On International Human Rights Day, an ever-increasing repression in the Arab world
Under the weight of repression in the Arab world, human rights activists and defenders as well as their families increasingly dread exposing human rights violations for fear of reprisals or lack of faith in international human rights mechanisms.
As time passes, a major setback for the human rights movement looms and with it a weakening of people's belief in the relevance of peaceful struggles for human rights and in seeking redress and justice.
The revolutions known as the Arab Spring which took place at the beginning of the current decade voiced the aspirations of Arab peoples for democratic and civil states guaranteeing rights, freedoms, and equality before the law. Alas, the counterrevolutions soon turned the dream into nightmares, chaos, civil wars, and other conflicts. Undoubtedly, tyranny and its tools constitute the prime force behind this destructive machinery.
In recent years, Alkarama has lost contact with many of the victims' families, whose cases Alkarama had previously worked on. Relatives of victims now fear reprisals from the authorities and have little or no willingness to testify or consent to complaints to the UN Special Procedures. This may lead in the mid to long term to the breakdown of these very important legal mechanisms, thereby reinforcing the climate of impunity which prevails for human rights abuses.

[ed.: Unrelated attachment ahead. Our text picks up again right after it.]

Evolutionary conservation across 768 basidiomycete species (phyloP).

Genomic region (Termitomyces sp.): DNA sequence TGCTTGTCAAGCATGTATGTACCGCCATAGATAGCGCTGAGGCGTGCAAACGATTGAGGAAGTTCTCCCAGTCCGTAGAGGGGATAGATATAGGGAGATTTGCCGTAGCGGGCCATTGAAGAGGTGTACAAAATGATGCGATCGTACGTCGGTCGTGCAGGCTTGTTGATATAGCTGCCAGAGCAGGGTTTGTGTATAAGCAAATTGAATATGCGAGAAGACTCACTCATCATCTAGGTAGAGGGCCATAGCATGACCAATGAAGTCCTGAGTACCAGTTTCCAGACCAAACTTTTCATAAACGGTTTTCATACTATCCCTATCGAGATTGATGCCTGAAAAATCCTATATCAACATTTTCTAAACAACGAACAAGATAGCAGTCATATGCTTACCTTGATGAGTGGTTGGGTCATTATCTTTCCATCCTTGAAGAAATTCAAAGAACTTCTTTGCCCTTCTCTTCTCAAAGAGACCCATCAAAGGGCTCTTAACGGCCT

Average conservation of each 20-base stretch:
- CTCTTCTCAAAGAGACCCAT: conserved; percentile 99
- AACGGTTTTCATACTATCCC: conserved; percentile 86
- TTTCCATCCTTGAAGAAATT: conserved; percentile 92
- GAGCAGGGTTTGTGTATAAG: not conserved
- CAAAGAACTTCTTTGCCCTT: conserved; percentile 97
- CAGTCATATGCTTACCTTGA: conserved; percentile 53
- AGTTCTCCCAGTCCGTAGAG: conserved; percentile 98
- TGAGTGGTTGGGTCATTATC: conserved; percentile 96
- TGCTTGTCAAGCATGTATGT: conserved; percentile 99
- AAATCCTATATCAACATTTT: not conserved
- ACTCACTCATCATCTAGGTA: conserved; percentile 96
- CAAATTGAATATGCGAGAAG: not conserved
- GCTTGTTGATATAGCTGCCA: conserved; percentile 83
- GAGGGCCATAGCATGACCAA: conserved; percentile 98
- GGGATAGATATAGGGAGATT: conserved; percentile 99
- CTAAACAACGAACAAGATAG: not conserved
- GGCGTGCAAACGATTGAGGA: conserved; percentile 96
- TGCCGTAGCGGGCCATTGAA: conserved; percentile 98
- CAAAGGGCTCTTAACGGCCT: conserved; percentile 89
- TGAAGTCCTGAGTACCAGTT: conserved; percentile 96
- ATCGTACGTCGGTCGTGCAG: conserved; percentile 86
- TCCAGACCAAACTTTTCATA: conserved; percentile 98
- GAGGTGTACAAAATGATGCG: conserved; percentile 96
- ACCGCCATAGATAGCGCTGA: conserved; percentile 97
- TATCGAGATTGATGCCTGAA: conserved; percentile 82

Authoritarian regimes, of course, bear responsibility for the weakening of instruments of advocacy and peaceful protest against the machinery of oppression. This is particularly true of certain regimes in the Gulf States that are apprehensive of democratic transitions, political freedoms, and human rights. We witnessed how deeply disturbed these regimes are with their blurred foreign policy line on many geopolitical issues in the region.
Wars waged by tyrants against the aspirations towards democratic change further prolong the suffering of the Arab peoples. The Syrian regime, for example, which terrified the world with its crimes involving the dropping of barrels of explosives over inhabitants of towns and villages, is on the verge of re-entering the international community without having to answer for its crimes.
However, despite what appears to be a stalemate, there have been great successes in the human rights movement in the Arab world both in terms of increasing the level of legal awareness and mobilising support around human rights issues among broad segments of the population. In addition, there has been an increase in the number of activists and organisations involved in the defence of rights and freedoms, engaging the non-governmental Arabic media, particularly the new media, which has become increasingly receptive to human rights issues. All these efforts greatly contribute to the stigmatisation of regimes involved in human rights violations, notwithstanding their relentless efforts to embellish their image on the international stage.
Over the years, Alkarama has devoted significant efforts towards defending victims of violations and, through documented information, has obtained resolutions and recommendations issued by various UN mechanisms condemning violations and urging improvement in the human rights situation.
On this occasion, we call on everybody to work towards stopping retaliatory practices against victims, their families and human rights activists for peacefully pursuing justice. We also underline the danger of retaliatory practices that undermine international human rights law. It is our hope that the collective efforts of peoples in general and human rights activists will lead to impressive achievements in ending impunity and will be soon bringing justice to the victims.